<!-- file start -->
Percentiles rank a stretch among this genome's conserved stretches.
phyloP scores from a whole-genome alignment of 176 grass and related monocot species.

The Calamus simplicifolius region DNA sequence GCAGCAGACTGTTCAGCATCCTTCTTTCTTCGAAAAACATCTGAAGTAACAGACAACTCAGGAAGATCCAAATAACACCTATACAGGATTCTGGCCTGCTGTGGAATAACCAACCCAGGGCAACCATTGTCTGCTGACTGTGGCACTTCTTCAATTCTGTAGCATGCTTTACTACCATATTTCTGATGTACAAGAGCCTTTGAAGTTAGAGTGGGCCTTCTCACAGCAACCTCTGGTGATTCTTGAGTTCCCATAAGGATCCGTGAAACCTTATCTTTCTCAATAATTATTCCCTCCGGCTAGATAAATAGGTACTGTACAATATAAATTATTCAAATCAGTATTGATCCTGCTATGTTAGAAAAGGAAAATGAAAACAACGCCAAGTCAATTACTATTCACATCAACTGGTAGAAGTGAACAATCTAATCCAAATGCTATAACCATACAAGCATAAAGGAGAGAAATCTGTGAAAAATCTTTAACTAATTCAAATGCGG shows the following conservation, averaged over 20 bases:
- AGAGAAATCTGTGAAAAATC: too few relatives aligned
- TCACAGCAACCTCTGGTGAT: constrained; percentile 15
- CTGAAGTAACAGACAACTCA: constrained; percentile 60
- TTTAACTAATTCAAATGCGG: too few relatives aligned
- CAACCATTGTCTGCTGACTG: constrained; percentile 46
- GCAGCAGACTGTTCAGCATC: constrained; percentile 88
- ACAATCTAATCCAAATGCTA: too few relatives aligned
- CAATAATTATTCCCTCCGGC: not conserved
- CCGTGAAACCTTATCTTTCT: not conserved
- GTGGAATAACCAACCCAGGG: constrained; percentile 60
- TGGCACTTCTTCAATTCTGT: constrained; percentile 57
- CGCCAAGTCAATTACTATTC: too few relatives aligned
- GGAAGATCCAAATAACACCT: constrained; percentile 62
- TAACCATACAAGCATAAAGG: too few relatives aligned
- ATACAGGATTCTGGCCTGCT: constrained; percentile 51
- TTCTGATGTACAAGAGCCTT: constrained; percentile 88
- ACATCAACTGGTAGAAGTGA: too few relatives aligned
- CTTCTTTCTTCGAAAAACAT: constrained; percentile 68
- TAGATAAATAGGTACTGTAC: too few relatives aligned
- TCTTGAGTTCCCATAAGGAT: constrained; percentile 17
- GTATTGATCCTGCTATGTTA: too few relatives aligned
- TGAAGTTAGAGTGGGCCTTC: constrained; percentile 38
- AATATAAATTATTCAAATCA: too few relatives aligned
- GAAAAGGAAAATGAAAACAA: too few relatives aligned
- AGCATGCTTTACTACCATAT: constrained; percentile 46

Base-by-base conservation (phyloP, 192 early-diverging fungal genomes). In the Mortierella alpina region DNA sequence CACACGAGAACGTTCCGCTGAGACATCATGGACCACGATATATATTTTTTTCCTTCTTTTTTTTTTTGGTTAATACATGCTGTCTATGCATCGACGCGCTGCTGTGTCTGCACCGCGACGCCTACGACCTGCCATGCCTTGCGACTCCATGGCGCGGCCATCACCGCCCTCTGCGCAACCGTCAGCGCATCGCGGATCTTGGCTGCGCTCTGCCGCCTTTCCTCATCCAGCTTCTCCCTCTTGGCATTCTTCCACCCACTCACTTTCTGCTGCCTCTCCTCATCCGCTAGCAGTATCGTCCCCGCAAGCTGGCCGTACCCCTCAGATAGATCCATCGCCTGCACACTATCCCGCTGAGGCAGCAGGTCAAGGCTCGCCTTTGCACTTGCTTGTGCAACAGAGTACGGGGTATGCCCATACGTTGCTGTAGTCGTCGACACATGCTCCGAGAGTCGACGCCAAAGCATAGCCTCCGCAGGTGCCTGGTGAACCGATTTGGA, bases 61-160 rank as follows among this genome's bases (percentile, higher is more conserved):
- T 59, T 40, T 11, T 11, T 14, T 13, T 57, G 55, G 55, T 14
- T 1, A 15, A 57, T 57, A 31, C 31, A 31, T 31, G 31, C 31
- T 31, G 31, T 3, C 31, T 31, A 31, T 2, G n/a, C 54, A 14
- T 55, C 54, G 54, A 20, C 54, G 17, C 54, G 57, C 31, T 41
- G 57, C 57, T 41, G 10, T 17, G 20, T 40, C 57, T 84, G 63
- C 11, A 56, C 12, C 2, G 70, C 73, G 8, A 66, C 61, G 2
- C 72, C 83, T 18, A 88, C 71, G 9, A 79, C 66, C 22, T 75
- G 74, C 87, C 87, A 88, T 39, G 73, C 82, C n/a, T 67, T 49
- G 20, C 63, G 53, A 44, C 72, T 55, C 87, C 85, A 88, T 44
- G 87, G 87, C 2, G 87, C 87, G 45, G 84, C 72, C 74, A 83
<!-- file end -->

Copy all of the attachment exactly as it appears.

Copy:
Percentiles rank a stretch among this genome's conserved stretches.
phyloP scores from a whole-genome alignment of 176 grass and related monocot species.

The Calamus simplicifolius region DNA sequence GCAGCAGACTGTTCAGCATCCTTCTTTCTTCGAAAAACATCTGAAGTAACAGACAACTCAGGAAGATCCAAATAACACCTATACAGGATTCTGGCCTGCTGTGGAATAACCAACCCAGGGCAACCATTGTCTGCTGACTGTGGCACTTCTTCAATTCTGTAGCATGCTTTACTACCATATTTCTGATGTACAAGAGCCTTTGAAGTTAGAGTGGGCCTTCTCACAGCAACCTCTGGTGATTCTTGAGTTCCCATAAGGATCCGTGAAACCTTATCTTTCTCAATAATTATTCCCTCCGGCTAGATAAATAGGTACTGTACAATATAAATTATTCAAATCAGTATTGATCCTGCTATGTTAGAAAAGGAAAATGAAAACAACGCCAAGTCAATTACTATTCACATCAACTGGTAGAAGTGAACAATCTAATCCAAATGCTATAACCATACAAGCATAAAGGAGAGAAATCTGTGAAAAATCTTTAACTAATTCAAATGCGG shows the following conservation, averaged over 20 bases:
- AGAGAAATCTGTGAAAAATC: too few relatives aligned
- TCACAGCAACCTCTGGTGAT: constrained; percentile 15
- CTGAAGTAACAGACAACTCA: constrained; percentile 60
- TTTAACTAATTCAAATGCGG: too few relatives aligned
- CAACCATTGTCTGCTGACTG: constrained; percentile 46
- GCAGCAGACTGTTCAGCATC: constrained; percentile 88
- ACAATCTAATCCAAATGCTA: too few relatives aligned
- CAATAATTATTCCCTCCGGC: not conserved
- CCGTGAAACCTTATCTTTCT: not conserved
- GTGGAATAACCAACCCAGGG: constrained; percentile 60
- TGGCACTTCTTCAATTCTGT: constrained; percentile 57
- CGCCAAGTCAATTACTATTC: too few relatives aligned
- GGAAGATCCAAATAACACCT: constrained; percentile 62
- TAACCATACAAGCATAAAGG: too few relatives aligned
- ATACAGGATTCTGGCCTGCT: constrained; percentile 51
- TTCTGATGTACAAGAGCCTT: constrained; percentile 88
- ACATCAACTGGTAGAAGTGA: too few relatives aligned
- CTTCTTTCTTCGAAAAACAT: constrained; percentile 68
- TAGATAAATAGGTACTGTAC: too few relatives aligned
- TCTTGAGTTCCCATAAGGAT: constrained; percentile 17
- GTATTGATCCTGCTATGTTA: too few relatives aligned
- TGAAGTTAGAGTGGGCCTTC: constrained; percentile 38
- AATATAAATTATTCAAATCA: too few relatives aligned
- GAAAAGGAAAATGAAAACAA: too few relatives aligned
- AGCATGCTTTACTACCATAT: constrained; percentile 46

Base-by-base conservation (phyloP, 192 early-diverging fungal genomes). In the Mortierella alpina region DNA sequence CACACGAGAACGTTCCGCTGAGACATCATGGACCACGATATATATTTTTTTCCTTCTTTTTTTTTTTGGTTAATACATGCTGTCTATGCATCGACGCGCTGCTGTGTCTGCACCGCGACGCCTACGACCTGCCATGCCTTGCGACTCCATGGCGCGGCCATCACCGCCCTCTGCGCAACCGTCAGCGCATCGCGGATCTTGGCTGCGCTCTGCCGCCTTTCCTCATCCAGCTTCTCCCTCTTGGCATTCTTCCACCCACTCACTTTCTGCTGCCTCTCCTCATCCGCTAGCAGTATCGTCCCCGCAAGCTGGCCGTACCCCTCAGATAGATCCATCGCCTGCACACTATCCCGCTGAGGCAGCAGGTCAAGGCTCGCCTTTGCACTTGCTTGTGCAACAGAGTACGGGGTATGCCCATACGTTGCTGTAGTCGTCGACACATGCTCCGAGAGTCGACGCCAAAGCATAGCCTCCGCAGGTGCCTGGTGAACCGATTTGGA, bases 61-160 rank as follows among this genome's bases (percentile, higher is more conserved):
- T 59, T 40, T 11, T 11, T 14, T 13, T 57, G 55, G 55, T 14
- T 1, A 15, A 57, T 57, A 31, C 31, A 31, T 31, G 31, C 31
- T 31, G 31, T 3, C 31, T 31, A 31, T 2, G n/a, C 54, A 14
- T 55, C 54, G 54, A 20, C 54, G 17, C 54, G 57, C 31, T 41
- G 57, C 57, T 41, G 10, T 17, G 20, T 40, C 57, T 84, G 63
- C 11, A 56, C 12, C 2, G 70, C 73, G 8, A 66, C 61, G 2
- C 72, C 83, T 18, A 88, C 71, G 9, A 79, C 66, C 22, T 75
- G 74, C 87, C 87, A 88, T 39, G 73, C 82, C n/a, T 67, T 49
- G 20, C 63, G 53, A 44, C 72, T 55, C 87, C 85, A 88, T 44
- G 87, G 87, C 2, G 87, C 87, G 45, G 84, C 72, C 74, A 83